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Bend

Elk Meadow parents press councilors over cell tower

It was a packed audience at Wednesday night’s Bend City Council meeting as dozens of parents and others in a group fighting construction of a cell tower next to Elk Meadow Elementary School again pleaded with the city to step in and prevent its completion.

The group called ” Stop Cell Towers at Schools ” put together a petition to show support strengthen their position.

This group has come together because of health concerns regarding a cellphone tower being put in so close to a grade school, without parents made aware or having a say. It was approved two years ago, and nearby residents were notified, as state land-use laws require.

As of Wednesday, the petition had more than 1,300 signatures. Coincidentally, that’s about how many feet the petitioners want the cell tower moved from the school, a safe distance in many foes’ view.

Back in 2017 when the tower was approved, the city informed residents within 750 feet of the tower.

The tower was later approved, meaning the land use decision was final quite some time ago/.

Elizabeth Hanley-Szabo and Paul Bacon said they want to be able to advocate for their children.

” We feel that the science is not complete on how safe wireless radiation is, especially towards kids, ” Bacon said. ” And as matter of fact, there is quite a lot of evidence that it is not safe. ”

Hanley-Szabo added, ” Putting this tower next to them when we don’t know the long-term effects of radiation, it’s just incredibly irresponsible. It should not be done, and we need to take a stand against that. ”

Both Hanley-Szabo and Bacon said they will continue to work to advocate for the safety and health of students and people living around the school.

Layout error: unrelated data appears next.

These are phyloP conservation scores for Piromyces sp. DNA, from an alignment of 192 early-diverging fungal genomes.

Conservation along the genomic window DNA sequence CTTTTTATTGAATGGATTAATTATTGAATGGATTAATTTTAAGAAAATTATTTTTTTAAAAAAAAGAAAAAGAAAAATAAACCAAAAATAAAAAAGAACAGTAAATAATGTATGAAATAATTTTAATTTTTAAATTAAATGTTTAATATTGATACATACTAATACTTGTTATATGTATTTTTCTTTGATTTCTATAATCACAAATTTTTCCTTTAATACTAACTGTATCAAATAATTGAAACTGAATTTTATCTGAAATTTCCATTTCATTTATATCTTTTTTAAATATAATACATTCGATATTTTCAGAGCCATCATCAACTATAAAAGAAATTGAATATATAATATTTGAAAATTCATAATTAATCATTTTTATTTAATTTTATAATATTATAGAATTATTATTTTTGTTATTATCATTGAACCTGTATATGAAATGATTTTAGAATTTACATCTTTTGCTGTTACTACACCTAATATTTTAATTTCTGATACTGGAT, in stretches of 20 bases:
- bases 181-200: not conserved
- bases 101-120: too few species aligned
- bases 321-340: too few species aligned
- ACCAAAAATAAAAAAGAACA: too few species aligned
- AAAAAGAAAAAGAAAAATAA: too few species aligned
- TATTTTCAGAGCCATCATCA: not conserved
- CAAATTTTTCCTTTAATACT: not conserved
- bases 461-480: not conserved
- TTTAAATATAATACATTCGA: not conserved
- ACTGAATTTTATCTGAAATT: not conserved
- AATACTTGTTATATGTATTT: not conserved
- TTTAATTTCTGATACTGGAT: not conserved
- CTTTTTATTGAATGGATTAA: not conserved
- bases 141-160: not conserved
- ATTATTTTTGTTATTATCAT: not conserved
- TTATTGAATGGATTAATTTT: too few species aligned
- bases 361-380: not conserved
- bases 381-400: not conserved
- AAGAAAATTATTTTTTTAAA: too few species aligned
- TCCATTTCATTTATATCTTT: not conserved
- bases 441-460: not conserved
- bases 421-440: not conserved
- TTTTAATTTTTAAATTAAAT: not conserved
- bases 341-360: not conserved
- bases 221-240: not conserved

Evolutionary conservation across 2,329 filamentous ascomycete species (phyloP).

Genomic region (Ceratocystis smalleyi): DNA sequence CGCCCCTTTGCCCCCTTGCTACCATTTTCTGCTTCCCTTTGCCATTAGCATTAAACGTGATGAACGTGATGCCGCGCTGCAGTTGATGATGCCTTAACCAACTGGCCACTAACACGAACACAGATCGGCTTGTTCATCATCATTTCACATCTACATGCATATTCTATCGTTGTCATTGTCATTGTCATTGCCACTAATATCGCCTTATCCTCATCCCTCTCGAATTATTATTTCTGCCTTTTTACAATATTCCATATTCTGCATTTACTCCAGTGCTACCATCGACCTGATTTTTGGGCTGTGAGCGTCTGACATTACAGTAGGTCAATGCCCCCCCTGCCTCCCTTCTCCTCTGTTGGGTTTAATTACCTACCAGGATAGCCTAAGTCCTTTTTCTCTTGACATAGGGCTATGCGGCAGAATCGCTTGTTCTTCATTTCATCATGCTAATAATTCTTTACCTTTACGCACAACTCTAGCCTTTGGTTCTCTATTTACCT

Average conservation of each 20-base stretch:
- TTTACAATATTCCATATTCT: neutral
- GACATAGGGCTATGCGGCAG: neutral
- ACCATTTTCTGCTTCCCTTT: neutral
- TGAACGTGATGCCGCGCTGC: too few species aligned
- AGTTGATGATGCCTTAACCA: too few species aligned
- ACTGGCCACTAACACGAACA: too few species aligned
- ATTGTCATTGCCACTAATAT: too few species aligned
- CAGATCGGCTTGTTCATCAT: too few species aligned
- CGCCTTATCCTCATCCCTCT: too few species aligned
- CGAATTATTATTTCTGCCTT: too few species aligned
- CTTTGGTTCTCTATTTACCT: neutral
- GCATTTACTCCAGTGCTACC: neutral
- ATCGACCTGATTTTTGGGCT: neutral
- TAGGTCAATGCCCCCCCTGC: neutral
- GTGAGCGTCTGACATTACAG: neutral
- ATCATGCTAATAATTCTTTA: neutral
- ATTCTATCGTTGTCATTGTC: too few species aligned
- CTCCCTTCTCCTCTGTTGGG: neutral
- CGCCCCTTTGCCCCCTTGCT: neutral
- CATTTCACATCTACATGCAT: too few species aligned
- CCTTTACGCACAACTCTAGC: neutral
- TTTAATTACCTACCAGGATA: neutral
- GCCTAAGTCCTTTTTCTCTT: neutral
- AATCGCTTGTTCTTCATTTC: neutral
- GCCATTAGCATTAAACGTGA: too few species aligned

They said they want to make sure that this doesn’t happen again, and see a change in the way people are notified about cell towers being built.

City Councilor Chris Piper said he held a meeting with a group of parents to listen to concerns and get them in touch with Rep. Greg Walden’s office. But right now, he said, between federal regulations and the land-use approval two years ago, the council’s options are limited.

” It’s simply an area that the federal government controls, ” Piper said. ” We can’t preempt it at this time. Maybe down the road, there is an opportunity. So the more people that raise their voice and advocate for this, maybe there is an opportunity this might turn. ”

Piper said he wants to do what he can to make sure all voices are heard on this issue.

Despite Mayor Sally Russell’s statement that councilors cannot change the outcome, more than a dozen tower foes took their three minutes to speak during the visitors’ section of the agenda, prodding and pleading with the city to step in. Some said they were looking at home-schooling and that neighbors were even moving, to protect their children’s not-fully-formed brains.

When Hanley-Szabo spoke first and presented the petition to councilors, she asked all those in the room opposed to the cell tower to stand. Few remained seated.

Looking across the room at City Manager Eric King, Hanley-Szabo said, “We need you, Mr. King, to call Verizon on our behalf and ask them to move (the tower). Others have moved. We need you to have our backs on this. ”

When she drew applause and cheers, Russell reminded the audience not to do that in the council chambers.

There was no such outburst for the rest of the speakers, who mainly focused on the unknown health impacts and “cancer clusters” that have arisen elsewhere, but also brought up issues such as children exposed to pornography inadvertently in a search on a school iPad, or the dangers of smart meters, or a surveillance state the next-generation 5G will bring about, or the family and societal disconnect of today’s technology, as everyone stares down at their cellphones.

Verizon provided NewsChannel 21 on Wednesday this statement regarding the cell tower:

“Verizon has spoken with community members on multiple occasions and met with several, in person, last Friday, Sept. 27. During that meeting, we listened to their concerns and were provided a copy of the petition.

“We are open to hosting a town hall meeting and will arrange for an independent health expert to attend to address any concerns, ” the company stated.

But Verizon added, “At this time, we have received all of the necessary government approvals. The site is currently under construction. It will be ready to go on air before the end of the year. ”

KTVZ 2019

Central Oregon / Government / Most Discussed / News / Top Stories

KTVZ News Team

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